With Grant Hill preparing to weigh in on last Sunday’s “Fab Five” ESPN documentary, Fox Sports’ Jason Whitlock accuses executive producer / subject Jalen Rose of a self-serving, revisionist version of events. “Rose took baggy shorts, black socks, bald heads and trash talk and created the illusion the Fab Five were some sort of transcendent, revolutionary freedom fighters cut from the same cloth as Jackie Robinson, Jim Brown, Arthur Ashe and Muhammad Ali,” argues Whitlock, who suggests “rather than participate in the documentary, Chuck D should’ve remade “Don’t Believe the Hype” and replaced Elvis with Jalen Rose.”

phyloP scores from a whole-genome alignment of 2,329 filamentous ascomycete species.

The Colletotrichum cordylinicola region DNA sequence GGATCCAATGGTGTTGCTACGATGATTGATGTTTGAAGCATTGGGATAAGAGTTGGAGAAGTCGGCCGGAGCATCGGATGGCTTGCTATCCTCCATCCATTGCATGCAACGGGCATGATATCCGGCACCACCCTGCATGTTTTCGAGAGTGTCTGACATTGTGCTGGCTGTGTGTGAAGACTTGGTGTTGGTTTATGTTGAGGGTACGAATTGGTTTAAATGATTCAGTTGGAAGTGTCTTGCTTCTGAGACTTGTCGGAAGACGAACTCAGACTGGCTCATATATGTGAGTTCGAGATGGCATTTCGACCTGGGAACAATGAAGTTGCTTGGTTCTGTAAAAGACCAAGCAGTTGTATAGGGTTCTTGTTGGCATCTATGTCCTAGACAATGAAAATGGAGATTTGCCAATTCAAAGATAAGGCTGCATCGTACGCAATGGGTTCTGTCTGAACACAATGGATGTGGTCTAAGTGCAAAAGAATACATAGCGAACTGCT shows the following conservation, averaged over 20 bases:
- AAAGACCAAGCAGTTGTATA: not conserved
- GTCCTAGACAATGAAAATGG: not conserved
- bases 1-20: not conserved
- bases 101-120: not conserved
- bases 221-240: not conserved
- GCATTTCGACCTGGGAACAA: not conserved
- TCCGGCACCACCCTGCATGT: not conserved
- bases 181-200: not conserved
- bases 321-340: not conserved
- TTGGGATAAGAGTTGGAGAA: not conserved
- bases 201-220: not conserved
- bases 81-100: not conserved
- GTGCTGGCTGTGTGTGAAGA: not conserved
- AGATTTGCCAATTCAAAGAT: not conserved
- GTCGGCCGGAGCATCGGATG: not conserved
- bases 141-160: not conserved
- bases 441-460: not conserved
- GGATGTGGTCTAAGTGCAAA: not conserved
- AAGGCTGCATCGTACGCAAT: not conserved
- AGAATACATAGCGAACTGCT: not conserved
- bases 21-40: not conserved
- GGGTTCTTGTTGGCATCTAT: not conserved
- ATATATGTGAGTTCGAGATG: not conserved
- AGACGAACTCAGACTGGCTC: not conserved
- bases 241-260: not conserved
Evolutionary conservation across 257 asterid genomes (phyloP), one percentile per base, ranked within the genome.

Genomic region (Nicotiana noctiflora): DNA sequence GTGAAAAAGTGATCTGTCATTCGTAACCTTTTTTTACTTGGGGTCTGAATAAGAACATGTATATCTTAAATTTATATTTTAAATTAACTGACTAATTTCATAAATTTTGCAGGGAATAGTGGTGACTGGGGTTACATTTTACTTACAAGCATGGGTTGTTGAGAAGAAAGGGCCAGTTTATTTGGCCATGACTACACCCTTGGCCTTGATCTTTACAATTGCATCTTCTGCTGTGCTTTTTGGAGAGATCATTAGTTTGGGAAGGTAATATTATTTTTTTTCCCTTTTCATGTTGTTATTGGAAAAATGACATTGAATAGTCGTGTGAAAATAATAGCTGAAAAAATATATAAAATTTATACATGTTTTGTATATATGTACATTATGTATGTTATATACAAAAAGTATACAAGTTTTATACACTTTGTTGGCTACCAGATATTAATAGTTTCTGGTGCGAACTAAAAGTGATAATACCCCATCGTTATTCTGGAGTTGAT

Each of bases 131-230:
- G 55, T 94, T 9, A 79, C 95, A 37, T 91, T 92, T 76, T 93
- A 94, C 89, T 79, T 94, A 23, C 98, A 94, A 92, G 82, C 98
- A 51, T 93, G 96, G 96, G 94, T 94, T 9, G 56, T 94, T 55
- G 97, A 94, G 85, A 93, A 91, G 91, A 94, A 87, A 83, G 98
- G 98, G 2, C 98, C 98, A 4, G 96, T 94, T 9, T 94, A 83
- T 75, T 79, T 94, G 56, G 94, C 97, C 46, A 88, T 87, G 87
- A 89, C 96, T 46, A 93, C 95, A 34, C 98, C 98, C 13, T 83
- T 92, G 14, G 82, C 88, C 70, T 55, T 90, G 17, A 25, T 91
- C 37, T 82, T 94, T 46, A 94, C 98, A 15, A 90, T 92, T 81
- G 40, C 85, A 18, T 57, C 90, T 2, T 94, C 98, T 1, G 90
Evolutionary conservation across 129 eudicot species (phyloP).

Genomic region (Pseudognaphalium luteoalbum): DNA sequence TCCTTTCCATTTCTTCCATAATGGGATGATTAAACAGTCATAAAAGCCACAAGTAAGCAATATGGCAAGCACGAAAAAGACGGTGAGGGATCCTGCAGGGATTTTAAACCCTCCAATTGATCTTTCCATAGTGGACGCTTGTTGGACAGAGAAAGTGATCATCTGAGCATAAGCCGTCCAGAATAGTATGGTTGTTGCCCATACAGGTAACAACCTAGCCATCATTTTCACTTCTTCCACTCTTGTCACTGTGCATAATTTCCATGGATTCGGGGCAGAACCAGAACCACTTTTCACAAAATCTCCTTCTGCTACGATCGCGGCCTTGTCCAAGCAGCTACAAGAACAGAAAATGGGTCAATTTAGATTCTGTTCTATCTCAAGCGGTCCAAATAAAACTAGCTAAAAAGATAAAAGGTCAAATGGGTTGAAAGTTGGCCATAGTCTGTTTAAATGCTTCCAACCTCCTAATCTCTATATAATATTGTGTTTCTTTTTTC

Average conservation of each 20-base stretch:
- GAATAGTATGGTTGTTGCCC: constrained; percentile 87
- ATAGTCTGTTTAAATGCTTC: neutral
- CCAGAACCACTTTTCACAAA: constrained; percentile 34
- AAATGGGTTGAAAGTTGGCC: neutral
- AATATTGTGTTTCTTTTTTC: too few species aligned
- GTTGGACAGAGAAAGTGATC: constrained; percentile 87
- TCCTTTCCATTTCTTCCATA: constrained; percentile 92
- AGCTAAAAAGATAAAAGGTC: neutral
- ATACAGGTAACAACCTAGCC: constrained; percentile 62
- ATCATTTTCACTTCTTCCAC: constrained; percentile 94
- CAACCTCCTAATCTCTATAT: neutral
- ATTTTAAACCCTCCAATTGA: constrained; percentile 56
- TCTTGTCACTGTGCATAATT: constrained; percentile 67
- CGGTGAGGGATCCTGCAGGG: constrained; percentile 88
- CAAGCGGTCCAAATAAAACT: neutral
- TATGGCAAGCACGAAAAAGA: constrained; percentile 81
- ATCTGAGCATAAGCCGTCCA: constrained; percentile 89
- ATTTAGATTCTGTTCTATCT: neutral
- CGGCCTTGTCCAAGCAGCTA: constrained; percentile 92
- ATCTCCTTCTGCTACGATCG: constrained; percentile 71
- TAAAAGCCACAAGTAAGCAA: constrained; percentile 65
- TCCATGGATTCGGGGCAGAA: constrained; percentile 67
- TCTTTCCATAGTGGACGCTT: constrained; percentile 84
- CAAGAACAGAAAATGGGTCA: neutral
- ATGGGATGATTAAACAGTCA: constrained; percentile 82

It was John Thompson’s all-black, Ewing-led teams a decade before the Fab Five that shook the foundation of college basketball, changed the complexion of starting lineups across the country, opened coaching doors that had previously been closed to blacks and paved the way for black sportswriters at major newspapers.

They won championships — conference and national. They scared and intimidated the establishment. They were the inner-city black kids who left a legacy of jobs and playing opportunities for other impoverished minorities that exposes the lack of substance in the fads popularized by the Fab Five.

While making money for their white university and allowing their incompetent, white coach to learn on the job, the Fab Five were not man enough to harness the courage and focus to outduel — in their minds — inferior, racist teams.

Now tell me who the sellouts were?